• 3. Jung-Chin Shen  |  18 May 2006 at 12:43 am

    If so, how can we account for endogenous political belief change? Or put it in a low-Fog-index way, if a person’s political belief is largely a process of self-selection, how do we explain the person’s change in political beliefs? I remember that James Buchanan once talked about his political belief change from very left (student) to very right (professional economist). This process is very familiar to many people from developing countries who have experienced political regime change from authoritarian to democracy. As far as I know, thousands of thousands university students from South Korea and Taiwan had experienced the change in early 90s. So when James Coleman uses the case of South Korean student movement to illustrate the concept of social capital, it makes a lot of sense to me immediately. Unlike communist countries, the change in the two countries was political but not economic. I had deeply involved in Taiwan student movement during that period, and what we commonly read were Foucault, Marx, Marcuse and so on. After I join the PhD programme, the only time I heard Foucault was at INSEAD-HEC joint PhD student workshop. Although I have the opportunity to observe many real cases on the issue, including my personal experience, I am reluctant to make any conclusion at this moment. But my friends and I who share similar experiences all question if methodological individualism can fully explain the whole change here. Or we need something similar to Williamson’s economics of atmosphere? lol.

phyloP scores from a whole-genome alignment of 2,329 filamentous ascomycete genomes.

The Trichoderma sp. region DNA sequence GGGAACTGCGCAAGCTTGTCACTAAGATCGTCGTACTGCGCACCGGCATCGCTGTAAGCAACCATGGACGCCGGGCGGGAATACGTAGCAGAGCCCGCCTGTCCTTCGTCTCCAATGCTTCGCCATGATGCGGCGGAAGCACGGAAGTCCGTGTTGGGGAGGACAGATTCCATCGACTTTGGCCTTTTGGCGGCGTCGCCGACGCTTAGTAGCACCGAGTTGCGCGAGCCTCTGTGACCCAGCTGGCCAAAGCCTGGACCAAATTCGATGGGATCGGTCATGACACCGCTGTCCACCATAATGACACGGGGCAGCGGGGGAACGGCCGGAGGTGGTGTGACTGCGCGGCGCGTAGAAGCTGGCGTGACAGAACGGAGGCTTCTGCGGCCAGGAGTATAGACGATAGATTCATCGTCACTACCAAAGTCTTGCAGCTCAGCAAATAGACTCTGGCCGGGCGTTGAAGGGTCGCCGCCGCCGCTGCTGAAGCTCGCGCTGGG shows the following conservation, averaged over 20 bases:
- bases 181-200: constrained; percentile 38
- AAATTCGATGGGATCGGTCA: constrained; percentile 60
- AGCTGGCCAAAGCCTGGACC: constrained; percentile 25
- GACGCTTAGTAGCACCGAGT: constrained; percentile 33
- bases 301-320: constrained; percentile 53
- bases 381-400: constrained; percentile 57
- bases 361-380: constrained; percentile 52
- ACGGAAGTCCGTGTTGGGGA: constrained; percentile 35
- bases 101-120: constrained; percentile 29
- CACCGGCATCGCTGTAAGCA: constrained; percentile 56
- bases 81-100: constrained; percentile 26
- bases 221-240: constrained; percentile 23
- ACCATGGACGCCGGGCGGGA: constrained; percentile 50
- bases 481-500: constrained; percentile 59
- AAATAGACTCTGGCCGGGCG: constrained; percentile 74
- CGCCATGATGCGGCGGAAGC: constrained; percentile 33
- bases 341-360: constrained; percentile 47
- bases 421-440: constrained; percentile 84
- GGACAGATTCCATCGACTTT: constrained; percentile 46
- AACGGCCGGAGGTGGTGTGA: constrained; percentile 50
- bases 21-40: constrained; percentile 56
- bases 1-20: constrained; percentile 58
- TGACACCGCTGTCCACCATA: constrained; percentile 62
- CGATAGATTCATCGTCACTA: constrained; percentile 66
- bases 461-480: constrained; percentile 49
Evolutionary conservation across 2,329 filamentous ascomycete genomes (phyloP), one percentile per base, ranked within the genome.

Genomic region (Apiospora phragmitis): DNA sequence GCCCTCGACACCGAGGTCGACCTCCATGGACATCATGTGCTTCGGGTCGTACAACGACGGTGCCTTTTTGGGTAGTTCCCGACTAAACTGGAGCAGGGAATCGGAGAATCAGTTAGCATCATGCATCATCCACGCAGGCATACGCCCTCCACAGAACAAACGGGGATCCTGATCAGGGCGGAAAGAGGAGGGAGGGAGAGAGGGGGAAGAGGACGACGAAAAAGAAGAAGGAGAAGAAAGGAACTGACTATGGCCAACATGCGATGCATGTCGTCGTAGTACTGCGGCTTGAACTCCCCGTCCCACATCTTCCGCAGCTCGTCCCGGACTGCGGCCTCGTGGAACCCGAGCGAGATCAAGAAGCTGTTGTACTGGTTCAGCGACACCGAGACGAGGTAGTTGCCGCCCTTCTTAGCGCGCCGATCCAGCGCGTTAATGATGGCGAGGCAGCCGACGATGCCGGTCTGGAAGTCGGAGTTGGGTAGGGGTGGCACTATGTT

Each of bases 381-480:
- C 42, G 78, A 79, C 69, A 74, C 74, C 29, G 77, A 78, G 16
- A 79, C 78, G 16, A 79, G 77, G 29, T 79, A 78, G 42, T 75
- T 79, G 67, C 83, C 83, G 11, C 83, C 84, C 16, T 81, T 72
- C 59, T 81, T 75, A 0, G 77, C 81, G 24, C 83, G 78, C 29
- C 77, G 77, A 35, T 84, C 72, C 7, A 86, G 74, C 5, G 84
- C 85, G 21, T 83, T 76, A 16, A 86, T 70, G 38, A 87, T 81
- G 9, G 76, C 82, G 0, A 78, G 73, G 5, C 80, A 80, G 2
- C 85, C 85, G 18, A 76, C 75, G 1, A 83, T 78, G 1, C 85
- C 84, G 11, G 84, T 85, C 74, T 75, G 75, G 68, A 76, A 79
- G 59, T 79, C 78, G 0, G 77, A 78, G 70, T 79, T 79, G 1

• 4. Peter Klein  |  18 May 2006 at 8:40 am

    Jung-Chin, what a great question. I don’t know the answer. Hayek himself says he started out as a mild Fabian socialist, and was converted to classical liberalism from reading Mises’s Socialism in 1922. Such conversions appear pretty rare, however.

    Perhaps ideological change is simply exogenous, explanans rather than explanandum. How’s that for ducking the question? :-)

  • 5. Esbern David Pontoppidan  |  18 May 2006 at 4:15 pm


    I think this is a very interesting discussion, and although I’m somewhat reluctant to involve myself too much in it, because I’m still just a bachelor student and have no special expertise in this area, I think Jung-Chin’s question is interesting.

    “If a person’s political belief is largely a process of self-selection, how do we explain the person’s change in political beliefs?”.